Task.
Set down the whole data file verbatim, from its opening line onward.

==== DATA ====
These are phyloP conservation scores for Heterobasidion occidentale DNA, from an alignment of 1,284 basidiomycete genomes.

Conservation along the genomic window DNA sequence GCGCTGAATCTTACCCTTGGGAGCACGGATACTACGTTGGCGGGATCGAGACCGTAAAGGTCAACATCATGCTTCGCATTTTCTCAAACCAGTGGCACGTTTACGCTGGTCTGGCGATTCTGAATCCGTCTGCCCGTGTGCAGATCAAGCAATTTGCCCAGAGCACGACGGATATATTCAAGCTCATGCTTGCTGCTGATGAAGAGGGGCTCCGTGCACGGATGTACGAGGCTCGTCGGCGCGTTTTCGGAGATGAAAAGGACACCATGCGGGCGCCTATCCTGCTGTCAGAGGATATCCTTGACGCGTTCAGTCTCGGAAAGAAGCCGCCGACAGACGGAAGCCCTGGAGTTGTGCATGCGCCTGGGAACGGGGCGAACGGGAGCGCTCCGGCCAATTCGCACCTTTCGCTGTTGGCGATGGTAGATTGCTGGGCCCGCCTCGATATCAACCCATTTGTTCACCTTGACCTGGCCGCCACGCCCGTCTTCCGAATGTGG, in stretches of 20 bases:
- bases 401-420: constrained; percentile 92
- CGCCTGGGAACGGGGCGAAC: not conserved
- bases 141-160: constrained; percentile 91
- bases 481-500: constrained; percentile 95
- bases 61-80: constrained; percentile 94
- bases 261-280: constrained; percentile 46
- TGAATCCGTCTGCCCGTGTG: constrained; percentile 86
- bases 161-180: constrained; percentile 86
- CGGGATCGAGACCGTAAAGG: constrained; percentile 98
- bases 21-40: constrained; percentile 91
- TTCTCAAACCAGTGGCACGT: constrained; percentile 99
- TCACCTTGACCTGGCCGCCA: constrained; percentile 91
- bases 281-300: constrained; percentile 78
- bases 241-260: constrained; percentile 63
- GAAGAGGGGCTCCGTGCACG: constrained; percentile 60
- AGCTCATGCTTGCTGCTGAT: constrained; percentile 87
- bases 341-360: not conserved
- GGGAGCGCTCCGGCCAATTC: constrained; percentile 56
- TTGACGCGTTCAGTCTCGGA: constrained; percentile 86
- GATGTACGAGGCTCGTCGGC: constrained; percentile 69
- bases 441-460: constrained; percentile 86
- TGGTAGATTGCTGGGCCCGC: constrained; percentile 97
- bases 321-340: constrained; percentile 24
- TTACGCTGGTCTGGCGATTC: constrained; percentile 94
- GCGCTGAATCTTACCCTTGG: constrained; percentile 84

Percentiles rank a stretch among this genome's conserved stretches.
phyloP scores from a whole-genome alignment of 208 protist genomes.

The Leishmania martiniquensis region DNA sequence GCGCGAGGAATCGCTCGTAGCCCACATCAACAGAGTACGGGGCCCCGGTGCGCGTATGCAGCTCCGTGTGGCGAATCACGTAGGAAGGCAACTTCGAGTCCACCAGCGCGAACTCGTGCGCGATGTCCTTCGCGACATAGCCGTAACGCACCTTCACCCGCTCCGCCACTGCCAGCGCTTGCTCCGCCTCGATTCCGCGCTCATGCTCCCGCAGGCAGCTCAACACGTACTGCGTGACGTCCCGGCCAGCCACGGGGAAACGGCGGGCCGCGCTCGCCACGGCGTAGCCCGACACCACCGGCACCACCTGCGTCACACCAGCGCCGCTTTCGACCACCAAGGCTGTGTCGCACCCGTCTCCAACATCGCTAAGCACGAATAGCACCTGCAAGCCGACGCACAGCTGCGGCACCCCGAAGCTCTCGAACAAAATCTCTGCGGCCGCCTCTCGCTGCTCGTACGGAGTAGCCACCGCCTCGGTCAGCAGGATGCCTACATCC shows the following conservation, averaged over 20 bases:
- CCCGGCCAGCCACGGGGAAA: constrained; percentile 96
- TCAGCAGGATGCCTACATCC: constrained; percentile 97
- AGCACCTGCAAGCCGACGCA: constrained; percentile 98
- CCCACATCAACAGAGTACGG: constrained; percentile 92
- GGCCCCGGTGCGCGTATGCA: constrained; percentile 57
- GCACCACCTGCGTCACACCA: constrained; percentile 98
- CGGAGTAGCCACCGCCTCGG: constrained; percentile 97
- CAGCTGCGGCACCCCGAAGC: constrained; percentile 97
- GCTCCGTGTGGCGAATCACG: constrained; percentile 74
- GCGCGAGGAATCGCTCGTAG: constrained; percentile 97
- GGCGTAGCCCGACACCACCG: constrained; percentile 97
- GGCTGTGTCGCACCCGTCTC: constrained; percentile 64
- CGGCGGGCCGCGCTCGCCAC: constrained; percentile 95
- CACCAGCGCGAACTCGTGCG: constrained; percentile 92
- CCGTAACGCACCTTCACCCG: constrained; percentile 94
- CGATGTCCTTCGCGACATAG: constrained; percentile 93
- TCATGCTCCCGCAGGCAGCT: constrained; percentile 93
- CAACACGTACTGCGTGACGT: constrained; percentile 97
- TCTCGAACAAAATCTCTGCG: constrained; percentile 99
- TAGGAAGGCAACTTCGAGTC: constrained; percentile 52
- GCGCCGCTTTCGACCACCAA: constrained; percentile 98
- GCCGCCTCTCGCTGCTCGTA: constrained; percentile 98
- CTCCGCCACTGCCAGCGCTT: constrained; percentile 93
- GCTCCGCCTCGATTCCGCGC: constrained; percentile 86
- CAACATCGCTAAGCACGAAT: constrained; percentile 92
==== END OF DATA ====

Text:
These are phyloP conservation scores for Heterobasidion occidentale DNA, from an alignment of 1,284 basidiomycete genomes.

Conservation along the genomic window DNA sequence GCGCTGAATCTTACCCTTGGGAGCACGGATACTACGTTGGCGGGATCGAGACCGTAAAGGTCAACATCATGCTTCGCATTTTCTCAAACCAGTGGCACGTTTACGCTGGTCTGGCGATTCTGAATCCGTCTGCCCGTGTGCAGATCAAGCAATTTGCCCAGAGCACGACGGATATATTCAAGCTCATGCTTGCTGCTGATGAAGAGGGGCTCCGTGCACGGATGTACGAGGCTCGTCGGCGCGTTTTCGGAGATGAAAAGGACACCATGCGGGCGCCTATCCTGCTGTCAGAGGATATCCTTGACGCGTTCAGTCTCGGAAAGAAGCCGCCGACAGACGGAAGCCCTGGAGTTGTGCATGCGCCTGGGAACGGGGCGAACGGGAGCGCTCCGGCCAATTCGCACCTTTCGCTGTTGGCGATGGTAGATTGCTGGGCCCGCCTCGATATCAACCCATTTGTTCACCTTGACCTGGCCGCCACGCCCGTCTTCCGAATGTGG, in stretches of 20 bases:
- bases 401-420: constrained; percentile 92
- CGCCTGGGAACGGGGCGAAC: not conserved
- bases 141-160: constrained; percentile 91
- bases 481-500: constrained; percentile 95
- bases 61-80: constrained; percentile 94
- bases 261-280: constrained; percentile 46
- TGAATCCGTCTGCCCGTGTG: constrained; percentile 86
- bases 161-180: constrained; percentile 86
- CGGGATCGAGACCGTAAAGG: constrained; percentile 98
- bases 21-40: constrained; percentile 91
- TTCTCAAACCAGTGGCACGT: constrained; percentile 99
- TCACCTTGACCTGGCCGCCA: constrained; percentile 91
- bases 281-300: constrained; percentile 78
- bases 241-260: constrained; percentile 63
- GAAGAGGGGCTCCGTGCACG: constrained; percentile 60
- AGCTCATGCTTGCTGCTGAT: constrained; percentile 87
- bases 341-360: not conserved
- GGGAGCGCTCCGGCCAATTC: constrained; percentile 56
- TTGACGCGTTCAGTCTCGGA: constrained; percentile 86
- GATGTACGAGGCTCGTCGGC: constrained; percentile 69
- bases 441-460: constrained; percentile 86
- TGGTAGATTGCTGGGCCCGC: constrained; percentile 97
- bases 321-340: constrained; percentile 24
- TTACGCTGGTCTGGCGATTC: constrained; percentile 94
- GCGCTGAATCTTACCCTTGG: constrained; percentile 84

Percentiles rank a stretch among this genome's conserved stretches.
phyloP scores from a whole-genome alignment of 208 protist genomes.

The Leishmania martiniquensis region DNA sequence GCGCGAGGAATCGCTCGTAGCCCACATCAACAGAGTACGGGGCCCCGGTGCGCGTATGCAGCTCCGTGTGGCGAATCACGTAGGAAGGCAACTTCGAGTCCACCAGCGCGAACTCGTGCGCGATGTCCTTCGCGACATAGCCGTAACGCACCTTCACCCGCTCCGCCACTGCCAGCGCTTGCTCCGCCTCGATTCCGCGCTCATGCTCCCGCAGGCAGCTCAACACGTACTGCGTGACGTCCCGGCCAGCCACGGGGAAACGGCGGGCCGCGCTCGCCACGGCGTAGCCCGACACCACCGGCACCACCTGCGTCACACCAGCGCCGCTTTCGACCACCAAGGCTGTGTCGCACCCGTCTCCAACATCGCTAAGCACGAATAGCACCTGCAAGCCGACGCACAGCTGCGGCACCCCGAAGCTCTCGAACAAAATCTCTGCGGCCGCCTCTCGCTGCTCGTACGGAGTAGCCACCGCCTCGGTCAGCAGGATGCCTACATCC shows the following conservation, averaged over 20 bases:
- CCCGGCCAGCCACGGGGAAA: constrained; percentile 96
- TCAGCAGGATGCCTACATCC: constrained; percentile 97
- AGCACCTGCAAGCCGACGCA: constrained; percentile 98
- CCCACATCAACAGAGTACGG: constrained; percentile 92
- GGCCCCGGTGCGCGTATGCA: constrained; percentile 57
- GCACCACCTGCGTCACACCA: constrained; percentile 98
- CGGAGTAGCCACCGCCTCGG: constrained; percentile 97
- CAGCTGCGGCACCCCGAAGC: constrained; percentile 97
- GCTCCGTGTGGCGAATCACG: constrained; percentile 74
- GCGCGAGGAATCGCTCGTAG: constrained; percentile 97
- GGCGTAGCCCGACACCACCG: constrained; percentile 97
- GGCTGTGTCGCACCCGTCTC: constrained; percentile 64
- CGGCGGGCCGCGCTCGCCAC: constrained; percentile 95
- CACCAGCGCGAACTCGTGCG: constrained; percentile 92
- CCGTAACGCACCTTCACCCG: constrained; percentile 94
- CGATGTCCTTCGCGACATAG: constrained; percentile 93
- TCATGCTCCCGCAGGCAGCT: constrained; percentile 93
- CAACACGTACTGCGTGACGT: constrained; percentile 97
- TCTCGAACAAAATCTCTGCG: constrained; percentile 99
- TAGGAAGGCAACTTCGAGTC: constrained; percentile 52
- GCGCCGCTTTCGACCACCAA: constrained; percentile 98
- GCCGCCTCTCGCTGCTCGTA: constrained; percentile 98
- CTCCGCCACTGCCAGCGCTT: constrained; percentile 93
- GCTCCGCCTCGATTCCGCGC: constrained; percentile 86
- CAACATCGCTAAGCACGAAT: constrained; percentile 92